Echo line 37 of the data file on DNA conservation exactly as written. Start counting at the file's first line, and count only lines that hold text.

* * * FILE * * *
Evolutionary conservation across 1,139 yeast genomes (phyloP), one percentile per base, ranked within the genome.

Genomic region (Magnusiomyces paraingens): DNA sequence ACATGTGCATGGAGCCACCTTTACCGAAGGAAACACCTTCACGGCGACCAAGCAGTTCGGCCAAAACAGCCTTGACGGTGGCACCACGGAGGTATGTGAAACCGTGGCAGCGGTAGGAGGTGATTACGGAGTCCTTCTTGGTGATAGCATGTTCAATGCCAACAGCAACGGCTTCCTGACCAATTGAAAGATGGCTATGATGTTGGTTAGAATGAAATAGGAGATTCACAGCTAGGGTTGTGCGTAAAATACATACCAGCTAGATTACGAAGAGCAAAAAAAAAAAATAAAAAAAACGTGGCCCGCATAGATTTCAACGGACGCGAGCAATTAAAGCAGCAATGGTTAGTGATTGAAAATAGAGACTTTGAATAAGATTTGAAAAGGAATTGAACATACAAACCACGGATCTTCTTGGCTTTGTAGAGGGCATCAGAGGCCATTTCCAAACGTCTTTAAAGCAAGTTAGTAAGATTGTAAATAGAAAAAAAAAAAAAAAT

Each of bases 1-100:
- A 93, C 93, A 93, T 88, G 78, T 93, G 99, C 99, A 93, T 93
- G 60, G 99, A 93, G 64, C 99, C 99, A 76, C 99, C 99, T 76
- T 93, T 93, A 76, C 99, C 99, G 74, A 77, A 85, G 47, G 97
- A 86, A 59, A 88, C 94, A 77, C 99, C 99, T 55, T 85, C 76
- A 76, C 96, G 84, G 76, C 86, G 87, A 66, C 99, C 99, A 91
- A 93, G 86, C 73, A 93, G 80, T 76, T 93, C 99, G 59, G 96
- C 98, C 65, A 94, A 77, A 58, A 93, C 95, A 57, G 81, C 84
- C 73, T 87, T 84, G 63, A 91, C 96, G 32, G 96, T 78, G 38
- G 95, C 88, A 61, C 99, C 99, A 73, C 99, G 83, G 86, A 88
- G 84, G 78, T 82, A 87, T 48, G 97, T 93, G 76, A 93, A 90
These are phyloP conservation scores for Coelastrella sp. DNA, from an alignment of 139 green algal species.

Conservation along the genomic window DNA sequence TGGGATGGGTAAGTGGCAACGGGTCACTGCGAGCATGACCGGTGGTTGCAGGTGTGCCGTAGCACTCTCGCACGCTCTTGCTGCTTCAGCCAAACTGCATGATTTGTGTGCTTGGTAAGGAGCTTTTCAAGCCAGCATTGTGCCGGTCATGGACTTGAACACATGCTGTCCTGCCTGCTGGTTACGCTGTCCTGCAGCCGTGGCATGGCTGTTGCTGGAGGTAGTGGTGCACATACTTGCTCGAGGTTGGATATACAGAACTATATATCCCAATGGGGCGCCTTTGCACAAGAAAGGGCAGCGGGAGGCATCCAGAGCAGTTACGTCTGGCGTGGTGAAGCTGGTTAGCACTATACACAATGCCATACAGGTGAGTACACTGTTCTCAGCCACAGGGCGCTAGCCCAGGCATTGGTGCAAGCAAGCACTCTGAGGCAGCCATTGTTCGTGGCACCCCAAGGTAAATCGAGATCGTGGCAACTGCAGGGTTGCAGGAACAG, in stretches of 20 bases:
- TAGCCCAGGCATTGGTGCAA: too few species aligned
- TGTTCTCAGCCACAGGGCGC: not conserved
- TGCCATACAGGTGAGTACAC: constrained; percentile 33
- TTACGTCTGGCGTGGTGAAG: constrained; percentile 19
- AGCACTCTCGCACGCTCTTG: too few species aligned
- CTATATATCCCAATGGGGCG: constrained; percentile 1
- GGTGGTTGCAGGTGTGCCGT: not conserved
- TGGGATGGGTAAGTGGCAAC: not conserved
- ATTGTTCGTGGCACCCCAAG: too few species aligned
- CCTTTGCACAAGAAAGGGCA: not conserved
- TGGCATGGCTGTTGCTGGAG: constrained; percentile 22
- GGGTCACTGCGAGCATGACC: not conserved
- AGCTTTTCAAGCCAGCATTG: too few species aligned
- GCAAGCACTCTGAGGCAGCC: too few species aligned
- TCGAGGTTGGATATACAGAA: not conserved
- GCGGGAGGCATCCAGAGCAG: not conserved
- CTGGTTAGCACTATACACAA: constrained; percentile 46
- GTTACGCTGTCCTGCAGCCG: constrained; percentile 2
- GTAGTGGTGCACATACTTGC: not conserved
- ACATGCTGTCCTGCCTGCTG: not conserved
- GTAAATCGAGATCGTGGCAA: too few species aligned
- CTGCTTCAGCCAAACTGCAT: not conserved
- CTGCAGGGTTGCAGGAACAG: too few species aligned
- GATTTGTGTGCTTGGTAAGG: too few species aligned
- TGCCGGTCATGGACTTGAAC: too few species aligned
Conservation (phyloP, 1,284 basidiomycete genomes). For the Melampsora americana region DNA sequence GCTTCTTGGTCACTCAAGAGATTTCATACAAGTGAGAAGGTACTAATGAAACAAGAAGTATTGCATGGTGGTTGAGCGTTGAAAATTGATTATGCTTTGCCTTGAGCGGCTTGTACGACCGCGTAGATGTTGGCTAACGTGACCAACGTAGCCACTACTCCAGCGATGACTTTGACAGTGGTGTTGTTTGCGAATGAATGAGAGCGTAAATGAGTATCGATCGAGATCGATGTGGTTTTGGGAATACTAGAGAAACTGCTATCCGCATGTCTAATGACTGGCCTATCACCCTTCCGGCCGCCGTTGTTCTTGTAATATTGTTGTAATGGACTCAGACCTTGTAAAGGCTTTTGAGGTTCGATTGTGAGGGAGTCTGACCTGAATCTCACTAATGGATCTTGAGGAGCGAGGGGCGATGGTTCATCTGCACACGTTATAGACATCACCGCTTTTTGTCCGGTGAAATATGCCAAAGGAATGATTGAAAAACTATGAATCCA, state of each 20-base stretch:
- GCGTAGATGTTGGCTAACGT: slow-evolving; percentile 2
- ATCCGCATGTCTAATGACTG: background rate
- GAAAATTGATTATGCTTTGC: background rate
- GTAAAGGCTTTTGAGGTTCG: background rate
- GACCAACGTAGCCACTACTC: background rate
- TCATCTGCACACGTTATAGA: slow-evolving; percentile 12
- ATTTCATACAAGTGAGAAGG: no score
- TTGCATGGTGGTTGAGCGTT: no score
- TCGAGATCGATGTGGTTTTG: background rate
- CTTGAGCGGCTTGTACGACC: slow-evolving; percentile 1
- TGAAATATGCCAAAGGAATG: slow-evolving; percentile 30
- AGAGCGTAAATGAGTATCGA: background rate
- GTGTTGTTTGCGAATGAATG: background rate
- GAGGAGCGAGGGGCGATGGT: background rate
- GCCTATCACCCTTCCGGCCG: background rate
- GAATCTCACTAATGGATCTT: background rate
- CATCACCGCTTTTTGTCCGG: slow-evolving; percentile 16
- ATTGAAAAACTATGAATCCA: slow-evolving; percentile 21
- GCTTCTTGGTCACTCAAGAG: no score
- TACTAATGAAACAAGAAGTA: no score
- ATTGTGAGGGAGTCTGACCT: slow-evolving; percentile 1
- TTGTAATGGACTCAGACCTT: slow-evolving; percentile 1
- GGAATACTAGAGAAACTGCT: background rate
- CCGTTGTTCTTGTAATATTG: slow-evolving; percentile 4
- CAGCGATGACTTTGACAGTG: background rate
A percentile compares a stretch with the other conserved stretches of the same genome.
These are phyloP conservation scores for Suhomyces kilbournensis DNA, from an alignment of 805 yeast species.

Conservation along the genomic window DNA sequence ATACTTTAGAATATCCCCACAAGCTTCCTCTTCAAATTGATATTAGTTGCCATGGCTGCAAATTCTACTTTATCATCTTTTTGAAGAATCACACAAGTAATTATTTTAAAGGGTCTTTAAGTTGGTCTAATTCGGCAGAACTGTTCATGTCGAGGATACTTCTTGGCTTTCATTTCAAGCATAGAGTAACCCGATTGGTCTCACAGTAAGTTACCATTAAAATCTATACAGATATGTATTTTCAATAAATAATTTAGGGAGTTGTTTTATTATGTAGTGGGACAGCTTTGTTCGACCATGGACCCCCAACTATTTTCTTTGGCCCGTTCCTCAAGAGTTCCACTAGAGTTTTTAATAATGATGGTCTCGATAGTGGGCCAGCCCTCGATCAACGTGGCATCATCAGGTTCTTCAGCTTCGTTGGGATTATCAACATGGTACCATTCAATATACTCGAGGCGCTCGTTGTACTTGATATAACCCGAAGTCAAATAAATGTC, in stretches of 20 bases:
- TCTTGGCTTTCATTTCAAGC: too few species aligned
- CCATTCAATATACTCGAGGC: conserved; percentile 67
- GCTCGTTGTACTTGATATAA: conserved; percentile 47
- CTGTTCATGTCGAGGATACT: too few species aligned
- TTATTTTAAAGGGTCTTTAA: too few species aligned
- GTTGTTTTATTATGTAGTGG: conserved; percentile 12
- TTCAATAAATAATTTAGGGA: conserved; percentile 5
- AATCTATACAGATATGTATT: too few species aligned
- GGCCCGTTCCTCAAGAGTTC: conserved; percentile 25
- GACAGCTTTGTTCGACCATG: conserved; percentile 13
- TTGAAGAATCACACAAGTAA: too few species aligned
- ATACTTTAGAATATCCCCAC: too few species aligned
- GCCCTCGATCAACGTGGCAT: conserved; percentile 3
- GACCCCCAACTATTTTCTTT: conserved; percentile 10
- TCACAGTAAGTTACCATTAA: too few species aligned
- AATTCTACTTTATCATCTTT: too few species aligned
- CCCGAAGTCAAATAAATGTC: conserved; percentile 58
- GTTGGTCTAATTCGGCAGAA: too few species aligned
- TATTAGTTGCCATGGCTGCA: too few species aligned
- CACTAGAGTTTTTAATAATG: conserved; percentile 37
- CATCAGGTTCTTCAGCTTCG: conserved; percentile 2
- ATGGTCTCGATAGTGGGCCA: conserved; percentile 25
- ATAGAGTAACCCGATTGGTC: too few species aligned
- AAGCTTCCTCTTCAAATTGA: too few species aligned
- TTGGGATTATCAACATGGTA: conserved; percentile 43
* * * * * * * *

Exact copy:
- CTGCTTCAGCCAAACTGCAT: not conserved